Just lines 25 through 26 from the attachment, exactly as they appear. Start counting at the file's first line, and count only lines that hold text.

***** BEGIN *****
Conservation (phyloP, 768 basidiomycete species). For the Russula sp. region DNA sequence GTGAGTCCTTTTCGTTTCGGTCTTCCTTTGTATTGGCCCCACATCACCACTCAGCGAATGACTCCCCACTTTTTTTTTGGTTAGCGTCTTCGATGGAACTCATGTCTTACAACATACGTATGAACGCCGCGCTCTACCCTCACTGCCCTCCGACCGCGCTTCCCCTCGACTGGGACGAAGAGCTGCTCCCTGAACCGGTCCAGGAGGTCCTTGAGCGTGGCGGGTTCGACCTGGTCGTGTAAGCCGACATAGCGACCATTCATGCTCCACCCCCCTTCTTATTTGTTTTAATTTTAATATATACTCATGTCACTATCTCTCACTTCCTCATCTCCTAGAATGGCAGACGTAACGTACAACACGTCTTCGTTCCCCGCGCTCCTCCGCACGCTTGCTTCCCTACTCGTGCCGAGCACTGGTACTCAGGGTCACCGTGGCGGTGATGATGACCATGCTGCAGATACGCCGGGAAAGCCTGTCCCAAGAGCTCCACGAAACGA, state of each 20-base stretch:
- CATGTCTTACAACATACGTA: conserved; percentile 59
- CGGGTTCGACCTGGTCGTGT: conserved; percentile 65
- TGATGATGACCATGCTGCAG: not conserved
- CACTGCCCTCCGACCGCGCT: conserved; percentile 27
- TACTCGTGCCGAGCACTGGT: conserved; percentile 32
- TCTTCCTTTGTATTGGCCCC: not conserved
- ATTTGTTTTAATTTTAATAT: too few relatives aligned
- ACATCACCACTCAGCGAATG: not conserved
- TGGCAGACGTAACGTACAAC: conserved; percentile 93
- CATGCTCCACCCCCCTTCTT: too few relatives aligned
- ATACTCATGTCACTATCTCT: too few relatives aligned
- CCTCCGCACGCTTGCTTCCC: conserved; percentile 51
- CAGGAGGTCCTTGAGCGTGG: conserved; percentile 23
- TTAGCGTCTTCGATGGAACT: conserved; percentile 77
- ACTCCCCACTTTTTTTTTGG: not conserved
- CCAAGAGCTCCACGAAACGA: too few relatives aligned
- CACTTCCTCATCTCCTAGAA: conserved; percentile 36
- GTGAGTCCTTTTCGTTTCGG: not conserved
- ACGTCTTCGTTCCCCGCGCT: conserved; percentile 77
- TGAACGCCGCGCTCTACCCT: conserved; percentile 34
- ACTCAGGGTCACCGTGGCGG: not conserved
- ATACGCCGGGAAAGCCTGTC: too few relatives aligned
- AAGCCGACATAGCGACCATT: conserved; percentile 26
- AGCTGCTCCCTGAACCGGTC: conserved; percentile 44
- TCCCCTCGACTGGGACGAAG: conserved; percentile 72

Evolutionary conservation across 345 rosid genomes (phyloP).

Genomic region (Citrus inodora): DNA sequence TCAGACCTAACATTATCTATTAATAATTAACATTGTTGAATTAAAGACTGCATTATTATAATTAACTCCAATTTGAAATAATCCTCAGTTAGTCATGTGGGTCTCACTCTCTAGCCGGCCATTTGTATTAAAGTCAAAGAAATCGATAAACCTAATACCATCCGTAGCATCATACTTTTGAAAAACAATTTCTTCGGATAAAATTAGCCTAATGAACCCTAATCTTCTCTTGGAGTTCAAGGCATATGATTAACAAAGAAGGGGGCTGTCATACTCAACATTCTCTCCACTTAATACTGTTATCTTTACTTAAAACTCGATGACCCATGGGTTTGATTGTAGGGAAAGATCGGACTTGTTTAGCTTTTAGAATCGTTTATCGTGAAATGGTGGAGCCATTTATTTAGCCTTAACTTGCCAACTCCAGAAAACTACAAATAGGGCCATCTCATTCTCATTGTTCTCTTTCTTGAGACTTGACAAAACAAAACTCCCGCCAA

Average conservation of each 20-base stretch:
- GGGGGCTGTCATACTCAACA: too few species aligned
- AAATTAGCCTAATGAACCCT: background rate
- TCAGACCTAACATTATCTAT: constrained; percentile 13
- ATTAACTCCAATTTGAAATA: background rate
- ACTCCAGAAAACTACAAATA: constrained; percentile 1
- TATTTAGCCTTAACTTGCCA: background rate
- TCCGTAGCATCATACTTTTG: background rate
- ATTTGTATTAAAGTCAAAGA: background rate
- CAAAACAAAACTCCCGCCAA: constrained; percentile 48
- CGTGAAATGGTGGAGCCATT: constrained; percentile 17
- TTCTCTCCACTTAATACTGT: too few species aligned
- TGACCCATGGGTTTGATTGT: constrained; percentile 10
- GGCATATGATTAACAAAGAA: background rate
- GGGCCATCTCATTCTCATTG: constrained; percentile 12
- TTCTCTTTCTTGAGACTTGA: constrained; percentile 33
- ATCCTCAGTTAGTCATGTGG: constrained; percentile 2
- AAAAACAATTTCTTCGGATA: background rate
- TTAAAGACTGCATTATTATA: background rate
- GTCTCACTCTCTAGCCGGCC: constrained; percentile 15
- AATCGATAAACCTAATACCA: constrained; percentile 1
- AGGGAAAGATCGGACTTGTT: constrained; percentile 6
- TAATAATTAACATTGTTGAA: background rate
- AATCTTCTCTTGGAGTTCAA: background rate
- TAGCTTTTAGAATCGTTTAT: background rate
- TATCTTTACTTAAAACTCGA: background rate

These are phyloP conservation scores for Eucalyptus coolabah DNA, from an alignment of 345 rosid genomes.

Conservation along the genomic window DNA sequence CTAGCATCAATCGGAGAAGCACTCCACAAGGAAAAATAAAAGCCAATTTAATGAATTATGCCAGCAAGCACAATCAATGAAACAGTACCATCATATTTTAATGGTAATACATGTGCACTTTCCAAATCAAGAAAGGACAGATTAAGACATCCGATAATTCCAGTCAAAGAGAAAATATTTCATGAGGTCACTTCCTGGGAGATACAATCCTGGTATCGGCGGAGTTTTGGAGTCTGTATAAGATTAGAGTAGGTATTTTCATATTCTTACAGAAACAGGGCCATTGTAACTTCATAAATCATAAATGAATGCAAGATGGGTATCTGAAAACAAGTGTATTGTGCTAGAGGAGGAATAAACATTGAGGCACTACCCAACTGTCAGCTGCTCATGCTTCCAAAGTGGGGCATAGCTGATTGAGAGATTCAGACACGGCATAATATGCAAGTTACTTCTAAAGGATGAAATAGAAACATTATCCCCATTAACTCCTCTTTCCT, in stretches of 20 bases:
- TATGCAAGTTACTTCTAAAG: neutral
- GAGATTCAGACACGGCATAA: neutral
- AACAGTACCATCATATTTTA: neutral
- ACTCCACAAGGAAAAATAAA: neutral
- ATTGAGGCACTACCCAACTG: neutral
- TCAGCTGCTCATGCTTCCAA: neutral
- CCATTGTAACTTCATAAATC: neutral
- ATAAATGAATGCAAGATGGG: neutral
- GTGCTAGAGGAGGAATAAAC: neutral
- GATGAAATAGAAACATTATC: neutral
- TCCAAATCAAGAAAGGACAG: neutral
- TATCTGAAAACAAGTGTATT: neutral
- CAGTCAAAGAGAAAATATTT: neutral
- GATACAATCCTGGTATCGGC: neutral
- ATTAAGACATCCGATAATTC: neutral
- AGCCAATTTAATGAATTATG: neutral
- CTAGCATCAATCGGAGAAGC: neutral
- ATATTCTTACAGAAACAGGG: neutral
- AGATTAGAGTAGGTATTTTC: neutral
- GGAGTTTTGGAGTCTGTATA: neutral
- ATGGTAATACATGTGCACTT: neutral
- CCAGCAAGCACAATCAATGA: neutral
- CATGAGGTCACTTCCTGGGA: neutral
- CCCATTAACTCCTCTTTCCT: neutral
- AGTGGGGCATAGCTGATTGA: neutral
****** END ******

- AGCTGCTCCCTGAACCGGTC: conserved; percentile 44
- TCCCCTCGACTGGGACGAAG: conserved; percentile 72